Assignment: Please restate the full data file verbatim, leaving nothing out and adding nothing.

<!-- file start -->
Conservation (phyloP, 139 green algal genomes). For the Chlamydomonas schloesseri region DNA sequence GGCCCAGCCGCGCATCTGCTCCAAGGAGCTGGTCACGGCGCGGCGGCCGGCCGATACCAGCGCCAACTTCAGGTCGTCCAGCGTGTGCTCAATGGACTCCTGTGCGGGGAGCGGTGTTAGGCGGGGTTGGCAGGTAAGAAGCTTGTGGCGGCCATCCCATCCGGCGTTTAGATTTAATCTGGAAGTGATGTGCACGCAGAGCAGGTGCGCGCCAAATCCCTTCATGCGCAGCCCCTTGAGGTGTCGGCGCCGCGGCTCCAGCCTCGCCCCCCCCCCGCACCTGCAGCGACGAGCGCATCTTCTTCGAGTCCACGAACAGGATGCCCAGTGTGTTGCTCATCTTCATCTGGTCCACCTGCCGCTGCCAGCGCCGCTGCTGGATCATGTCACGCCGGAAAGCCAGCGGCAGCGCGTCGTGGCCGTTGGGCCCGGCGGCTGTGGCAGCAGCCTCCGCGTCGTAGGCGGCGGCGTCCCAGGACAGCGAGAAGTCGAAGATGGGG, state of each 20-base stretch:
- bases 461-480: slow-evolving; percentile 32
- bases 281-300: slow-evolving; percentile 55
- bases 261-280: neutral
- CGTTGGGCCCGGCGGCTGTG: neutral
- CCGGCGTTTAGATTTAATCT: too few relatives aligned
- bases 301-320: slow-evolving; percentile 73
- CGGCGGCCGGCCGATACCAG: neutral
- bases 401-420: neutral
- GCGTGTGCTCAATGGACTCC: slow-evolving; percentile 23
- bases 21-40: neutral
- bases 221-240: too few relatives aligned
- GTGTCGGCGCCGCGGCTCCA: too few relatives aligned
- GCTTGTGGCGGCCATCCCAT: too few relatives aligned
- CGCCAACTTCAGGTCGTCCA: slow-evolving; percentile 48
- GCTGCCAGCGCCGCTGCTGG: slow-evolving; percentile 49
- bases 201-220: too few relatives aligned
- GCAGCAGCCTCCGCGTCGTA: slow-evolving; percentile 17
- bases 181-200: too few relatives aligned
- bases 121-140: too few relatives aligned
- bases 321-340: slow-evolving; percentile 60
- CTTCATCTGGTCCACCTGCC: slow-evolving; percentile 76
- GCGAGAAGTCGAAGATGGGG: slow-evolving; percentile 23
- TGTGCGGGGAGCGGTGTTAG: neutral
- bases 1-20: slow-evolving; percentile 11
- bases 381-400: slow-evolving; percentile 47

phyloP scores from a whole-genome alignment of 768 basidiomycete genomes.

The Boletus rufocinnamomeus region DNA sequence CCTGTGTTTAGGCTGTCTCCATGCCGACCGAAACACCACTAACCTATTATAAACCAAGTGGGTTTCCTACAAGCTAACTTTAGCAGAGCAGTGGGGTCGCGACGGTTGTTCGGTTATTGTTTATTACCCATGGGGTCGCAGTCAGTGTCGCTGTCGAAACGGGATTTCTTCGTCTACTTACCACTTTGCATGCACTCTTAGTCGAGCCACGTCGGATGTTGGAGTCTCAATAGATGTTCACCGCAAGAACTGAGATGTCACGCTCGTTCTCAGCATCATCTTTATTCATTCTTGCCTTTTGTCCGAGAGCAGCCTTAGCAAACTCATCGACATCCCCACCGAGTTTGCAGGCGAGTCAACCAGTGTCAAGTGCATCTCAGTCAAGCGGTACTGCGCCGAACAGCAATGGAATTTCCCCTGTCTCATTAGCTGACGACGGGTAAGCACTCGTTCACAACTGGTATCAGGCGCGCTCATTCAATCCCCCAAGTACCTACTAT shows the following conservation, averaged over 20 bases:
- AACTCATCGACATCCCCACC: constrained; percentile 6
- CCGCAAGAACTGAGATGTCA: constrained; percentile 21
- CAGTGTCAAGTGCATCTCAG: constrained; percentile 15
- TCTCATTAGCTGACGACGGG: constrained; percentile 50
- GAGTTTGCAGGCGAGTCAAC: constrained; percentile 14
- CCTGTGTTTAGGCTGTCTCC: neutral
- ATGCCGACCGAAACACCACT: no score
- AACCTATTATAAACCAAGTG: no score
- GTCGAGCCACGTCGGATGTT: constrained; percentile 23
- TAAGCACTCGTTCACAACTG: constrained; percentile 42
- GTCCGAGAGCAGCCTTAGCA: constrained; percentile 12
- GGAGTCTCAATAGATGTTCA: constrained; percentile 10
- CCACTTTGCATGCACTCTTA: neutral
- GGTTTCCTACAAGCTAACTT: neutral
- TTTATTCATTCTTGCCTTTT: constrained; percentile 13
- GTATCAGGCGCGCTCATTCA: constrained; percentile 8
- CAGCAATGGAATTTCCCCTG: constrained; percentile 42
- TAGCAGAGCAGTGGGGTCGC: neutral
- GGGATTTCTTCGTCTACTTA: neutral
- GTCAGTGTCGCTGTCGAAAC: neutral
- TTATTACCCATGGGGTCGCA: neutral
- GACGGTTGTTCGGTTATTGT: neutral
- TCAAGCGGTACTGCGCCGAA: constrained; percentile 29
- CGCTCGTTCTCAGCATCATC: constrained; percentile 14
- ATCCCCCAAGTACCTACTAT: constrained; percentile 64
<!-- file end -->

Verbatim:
Conservation (phyloP, 139 green algal genomes). For the Chlamydomonas schloesseri region DNA sequence GGCCCAGCCGCGCATCTGCTCCAAGGAGCTGGTCACGGCGCGGCGGCCGGCCGATACCAGCGCCAACTTCAGGTCGTCCAGCGTGTGCTCAATGGACTCCTGTGCGGGGAGCGGTGTTAGGCGGGGTTGGCAGGTAAGAAGCTTGTGGCGGCCATCCCATCCGGCGTTTAGATTTAATCTGGAAGTGATGTGCACGCAGAGCAGGTGCGCGCCAAATCCCTTCATGCGCAGCCCCTTGAGGTGTCGGCGCCGCGGCTCCAGCCTCGCCCCCCCCCCGCACCTGCAGCGACGAGCGCATCTTCTTCGAGTCCACGAACAGGATGCCCAGTGTGTTGCTCATCTTCATCTGGTCCACCTGCCGCTGCCAGCGCCGCTGCTGGATCATGTCACGCCGGAAAGCCAGCGGCAGCGCGTCGTGGCCGTTGGGCCCGGCGGCTGTGGCAGCAGCCTCCGCGTCGTAGGCGGCGGCGTCCCAGGACAGCGAGAAGTCGAAGATGGGG, state of each 20-base stretch:
- bases 461-480: slow-evolving; percentile 32
- bases 281-300: slow-evolving; percentile 55
- bases 261-280: neutral
- CGTTGGGCCCGGCGGCTGTG: neutral
- CCGGCGTTTAGATTTAATCT: too few relatives aligned
- bases 301-320: slow-evolving; percentile 73
- CGGCGGCCGGCCGATACCAG: neutral
- bases 401-420: neutral
- GCGTGTGCTCAATGGACTCC: slow-evolving; percentile 23
- bases 21-40: neutral
- bases 221-240: too few relatives aligned
- GTGTCGGCGCCGCGGCTCCA: too few relatives aligned
- GCTTGTGGCGGCCATCCCAT: too few relatives aligned
- CGCCAACTTCAGGTCGTCCA: slow-evolving; percentile 48
- GCTGCCAGCGCCGCTGCTGG: slow-evolving; percentile 49
- bases 201-220: too few relatives aligned
- GCAGCAGCCTCCGCGTCGTA: slow-evolving; percentile 17
- bases 181-200: too few relatives aligned
- bases 121-140: too few relatives aligned
- bases 321-340: slow-evolving; percentile 60
- CTTCATCTGGTCCACCTGCC: slow-evolving; percentile 76
- GCGAGAAGTCGAAGATGGGG: slow-evolving; percentile 23
- TGTGCGGGGAGCGGTGTTAG: neutral
- bases 1-20: slow-evolving; percentile 11
- bases 381-400: slow-evolving; percentile 47

phyloP scores from a whole-genome alignment of 768 basidiomycete genomes.

The Boletus rufocinnamomeus region DNA sequence CCTGTGTTTAGGCTGTCTCCATGCCGACCGAAACACCACTAACCTATTATAAACCAAGTGGGTTTCCTACAAGCTAACTTTAGCAGAGCAGTGGGGTCGCGACGGTTGTTCGGTTATTGTTTATTACCCATGGGGTCGCAGTCAGTGTCGCTGTCGAAACGGGATTTCTTCGTCTACTTACCACTTTGCATGCACTCTTAGTCGAGCCACGTCGGATGTTGGAGTCTCAATAGATGTTCACCGCAAGAACTGAGATGTCACGCTCGTTCTCAGCATCATCTTTATTCATTCTTGCCTTTTGTCCGAGAGCAGCCTTAGCAAACTCATCGACATCCCCACCGAGTTTGCAGGCGAGTCAACCAGTGTCAAGTGCATCTCAGTCAAGCGGTACTGCGCCGAACAGCAATGGAATTTCCCCTGTCTCATTAGCTGACGACGGGTAAGCACTCGTTCACAACTGGTATCAGGCGCGCTCATTCAATCCCCCAAGTACCTACTAT shows the following conservation, averaged over 20 bases:
- AACTCATCGACATCCCCACC: constrained; percentile 6
- CCGCAAGAACTGAGATGTCA: constrained; percentile 21
- CAGTGTCAAGTGCATCTCAG: constrained; percentile 15
- TCTCATTAGCTGACGACGGG: constrained; percentile 50
- GAGTTTGCAGGCGAGTCAAC: constrained; percentile 14
- CCTGTGTTTAGGCTGTCTCC: neutral
- ATGCCGACCGAAACACCACT: no score
- AACCTATTATAAACCAAGTG: no score
- GTCGAGCCACGTCGGATGTT: constrained; percentile 23
- TAAGCACTCGTTCACAACTG: constrained; percentile 42
- GTCCGAGAGCAGCCTTAGCA: constrained; percentile 12
- GGAGTCTCAATAGATGTTCA: constrained; percentile 10
- CCACTTTGCATGCACTCTTA: neutral
- GGTTTCCTACAAGCTAACTT: neutral
- TTTATTCATTCTTGCCTTTT: constrained; percentile 13
- GTATCAGGCGCGCTCATTCA: constrained; percentile 8
- CAGCAATGGAATTTCCCCTG: constrained; percentile 42
- TAGCAGAGCAGTGGGGTCGC: neutral
- GGGATTTCTTCGTCTACTTA: neutral
- GTCAGTGTCGCTGTCGAAAC: neutral
- TTATTACCCATGGGGTCGCA: neutral
- GACGGTTGTTCGGTTATTGT: neutral
- TCAAGCGGTACTGCGCCGAA: constrained; percentile 29
- CGCTCGTTCTCAGCATCATC: constrained; percentile 14
- ATCCCCCAAGTACCTACTAT: constrained; percentile 64